I am a product of several formative TV sitcoms and am subsequently a victim of low self-esteem. I'm not alone in hoping my grown-up life would be a hybrid of witticisms, caustic detachment and the kind of eloquent self-introspection that not only generates successful romances, but also elicits hero-worship from my girl friends. Thanks to the new and improved TBS, I can and do revisit my old universal "happy places."
I'm glad that TBS got a hipster makeover. Sex and the City, that saucy minx, and the rest of its addictive mainstream sitcoms, have re-defined TBS and made syndication cool again. Now it's "very funny." It hosts some of man's greatest creations (Friends, Seinfeld, Family Guy and the ambitious and incomparable Dawson's Creek), the very shows that painted this chic, fabulous picture of all my life could have been. It has sassy montage commercials to advertise its epic programming. It has become a life-force, Carrie et. al. its shining beacon.
Damn you TBS; let me move on from sexy NYC and live my life in its un-glam normalcy.
I'm surely not the only one who wishes I could rid my life of the sickness that is syndicated television. There are 2.9 million Sex and the City websites out there, and the one spawned by the beast itself might be one of the most depressing. Thousands vote every day to speculate on whom Carrie should have ended up with. In the City Diary, Carrie Bradshaw wannabes pose such pervasive romantic queries as "Are men just women with balls?" and "Are we simply romantically challenged or are we sluts?"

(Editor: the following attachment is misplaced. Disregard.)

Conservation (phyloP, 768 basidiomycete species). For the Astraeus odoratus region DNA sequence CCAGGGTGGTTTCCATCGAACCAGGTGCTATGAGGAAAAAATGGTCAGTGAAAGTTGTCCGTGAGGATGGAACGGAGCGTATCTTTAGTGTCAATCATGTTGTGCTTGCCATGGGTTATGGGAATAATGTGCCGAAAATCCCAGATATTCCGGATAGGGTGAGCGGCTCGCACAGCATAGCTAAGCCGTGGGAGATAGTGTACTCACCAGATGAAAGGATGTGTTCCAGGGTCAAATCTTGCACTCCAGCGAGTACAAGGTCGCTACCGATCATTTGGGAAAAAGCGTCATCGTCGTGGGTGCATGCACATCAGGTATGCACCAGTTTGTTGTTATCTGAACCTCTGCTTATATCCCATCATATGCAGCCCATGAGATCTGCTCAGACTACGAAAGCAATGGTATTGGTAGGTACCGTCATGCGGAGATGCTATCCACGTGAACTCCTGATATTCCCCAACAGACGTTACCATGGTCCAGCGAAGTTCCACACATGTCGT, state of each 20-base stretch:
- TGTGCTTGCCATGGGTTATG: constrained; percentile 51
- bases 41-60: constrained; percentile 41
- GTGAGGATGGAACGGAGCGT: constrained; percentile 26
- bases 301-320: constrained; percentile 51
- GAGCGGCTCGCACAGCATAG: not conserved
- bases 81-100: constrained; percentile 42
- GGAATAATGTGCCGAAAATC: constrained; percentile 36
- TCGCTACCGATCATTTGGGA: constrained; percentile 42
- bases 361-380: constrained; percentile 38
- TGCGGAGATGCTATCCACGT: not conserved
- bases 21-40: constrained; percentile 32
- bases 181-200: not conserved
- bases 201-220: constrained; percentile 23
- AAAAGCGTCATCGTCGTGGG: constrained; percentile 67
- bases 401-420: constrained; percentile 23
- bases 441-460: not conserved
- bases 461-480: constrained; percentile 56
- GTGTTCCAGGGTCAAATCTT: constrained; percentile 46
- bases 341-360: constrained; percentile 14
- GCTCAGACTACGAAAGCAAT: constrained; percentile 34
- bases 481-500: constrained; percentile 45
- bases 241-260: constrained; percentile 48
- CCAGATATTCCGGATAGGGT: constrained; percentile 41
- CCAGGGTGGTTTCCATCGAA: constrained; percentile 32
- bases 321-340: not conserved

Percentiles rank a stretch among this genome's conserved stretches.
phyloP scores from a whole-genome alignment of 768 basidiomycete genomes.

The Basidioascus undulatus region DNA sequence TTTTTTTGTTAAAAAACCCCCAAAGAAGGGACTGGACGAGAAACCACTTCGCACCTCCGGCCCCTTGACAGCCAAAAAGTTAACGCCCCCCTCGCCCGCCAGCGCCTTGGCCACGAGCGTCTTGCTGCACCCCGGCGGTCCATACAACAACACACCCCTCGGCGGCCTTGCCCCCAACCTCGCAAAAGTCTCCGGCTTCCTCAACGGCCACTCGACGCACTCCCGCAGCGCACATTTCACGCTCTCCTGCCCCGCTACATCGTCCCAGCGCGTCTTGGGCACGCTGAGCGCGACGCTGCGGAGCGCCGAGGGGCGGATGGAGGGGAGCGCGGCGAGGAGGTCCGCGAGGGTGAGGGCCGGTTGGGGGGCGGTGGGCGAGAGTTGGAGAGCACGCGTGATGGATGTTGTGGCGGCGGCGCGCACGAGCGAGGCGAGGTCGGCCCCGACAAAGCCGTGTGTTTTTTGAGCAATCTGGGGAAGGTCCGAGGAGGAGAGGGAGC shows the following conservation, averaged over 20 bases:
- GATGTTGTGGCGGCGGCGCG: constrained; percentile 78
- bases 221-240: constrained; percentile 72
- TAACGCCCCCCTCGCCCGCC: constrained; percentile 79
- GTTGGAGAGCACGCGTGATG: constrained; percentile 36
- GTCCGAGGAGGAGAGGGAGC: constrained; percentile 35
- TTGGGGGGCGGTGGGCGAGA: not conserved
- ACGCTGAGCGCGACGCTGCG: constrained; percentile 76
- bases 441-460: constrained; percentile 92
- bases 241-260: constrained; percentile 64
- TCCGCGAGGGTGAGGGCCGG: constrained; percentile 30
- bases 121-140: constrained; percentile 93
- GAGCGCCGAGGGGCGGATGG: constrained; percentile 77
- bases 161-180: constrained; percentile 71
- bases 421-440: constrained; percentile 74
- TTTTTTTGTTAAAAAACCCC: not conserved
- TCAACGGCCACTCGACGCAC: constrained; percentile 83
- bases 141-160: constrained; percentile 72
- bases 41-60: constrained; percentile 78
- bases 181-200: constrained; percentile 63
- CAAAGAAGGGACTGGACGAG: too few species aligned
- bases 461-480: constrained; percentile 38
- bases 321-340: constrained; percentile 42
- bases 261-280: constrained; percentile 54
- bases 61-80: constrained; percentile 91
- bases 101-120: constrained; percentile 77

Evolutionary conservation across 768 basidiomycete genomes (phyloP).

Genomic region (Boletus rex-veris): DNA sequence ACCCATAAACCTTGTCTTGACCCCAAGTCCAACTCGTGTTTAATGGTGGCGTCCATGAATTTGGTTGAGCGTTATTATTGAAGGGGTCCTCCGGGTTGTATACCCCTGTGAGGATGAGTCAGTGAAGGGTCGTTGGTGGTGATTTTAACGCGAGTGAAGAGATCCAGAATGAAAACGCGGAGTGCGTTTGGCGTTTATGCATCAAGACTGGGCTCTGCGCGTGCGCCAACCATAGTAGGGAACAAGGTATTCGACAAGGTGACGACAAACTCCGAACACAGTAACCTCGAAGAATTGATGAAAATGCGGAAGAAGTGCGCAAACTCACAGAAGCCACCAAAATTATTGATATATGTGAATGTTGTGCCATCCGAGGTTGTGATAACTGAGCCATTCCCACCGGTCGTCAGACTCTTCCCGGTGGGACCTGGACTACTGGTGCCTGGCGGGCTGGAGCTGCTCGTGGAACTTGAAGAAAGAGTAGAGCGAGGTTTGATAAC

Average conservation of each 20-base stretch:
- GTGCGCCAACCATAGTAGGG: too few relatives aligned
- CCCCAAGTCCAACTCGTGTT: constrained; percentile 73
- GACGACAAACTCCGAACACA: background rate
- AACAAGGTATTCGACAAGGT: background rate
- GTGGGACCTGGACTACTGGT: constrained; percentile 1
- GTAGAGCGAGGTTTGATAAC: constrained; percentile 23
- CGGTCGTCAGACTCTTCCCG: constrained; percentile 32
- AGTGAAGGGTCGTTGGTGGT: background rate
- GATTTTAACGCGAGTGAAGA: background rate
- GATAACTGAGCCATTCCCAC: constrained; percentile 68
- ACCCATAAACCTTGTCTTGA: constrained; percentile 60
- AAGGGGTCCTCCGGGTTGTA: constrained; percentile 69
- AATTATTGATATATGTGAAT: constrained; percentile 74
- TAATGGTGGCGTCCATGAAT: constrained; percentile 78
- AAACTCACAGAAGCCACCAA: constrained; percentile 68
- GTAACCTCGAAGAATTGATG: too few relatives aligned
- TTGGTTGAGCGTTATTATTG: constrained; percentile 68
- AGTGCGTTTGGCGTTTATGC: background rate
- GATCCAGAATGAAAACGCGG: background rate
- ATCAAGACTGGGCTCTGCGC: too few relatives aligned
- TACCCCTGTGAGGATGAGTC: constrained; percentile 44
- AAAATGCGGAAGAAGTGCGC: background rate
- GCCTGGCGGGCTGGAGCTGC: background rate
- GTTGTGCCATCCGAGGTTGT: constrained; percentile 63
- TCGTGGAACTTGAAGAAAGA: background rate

Mock them I may, but I too am guilty of shameless attempts at pigeon-holing my life with Carrie-style abstract inquiries. Notably, Sex and the City has created a generation of acceptable sluttiness, but more importantly, it has inspired a mass of girls to self-examine in an ineffective, largely pretentious way. I am no Sex fanatic, I sit and watch with objective, detached enjoyment, so it took the wily, repetitive programming of TBS to make me realize how it has infected my brain. I, too, sit at my Mac and generalize, "When it comes to relationships ..." or, "I couldn't help but wonder ..." I am embarrassed to admit that I have justified romantic failures through the celebration of my quasi-intellectual rants, but I'll probably keep doing it.
Yes, TBS has managed to exploit the greatest weakness of people out there like me, those who would rather sit around and half-assedly emulate the Carries, Joey Potters and Kramers of the world than try to have our own fabulous lives. TBS loves its shows, and it loves the power that these outdated reruns hold over its unexcited, uninspired, yet completely addicted audience.
TBS, you sure are "very funny." So funny that I live in my life, like the rest of us who indulge frequently and alone, in completely unsatisfying nostalgia. How do you sleep at night, morally degenerate TBS? I remember when you were the SuperStation, you are such a poseur.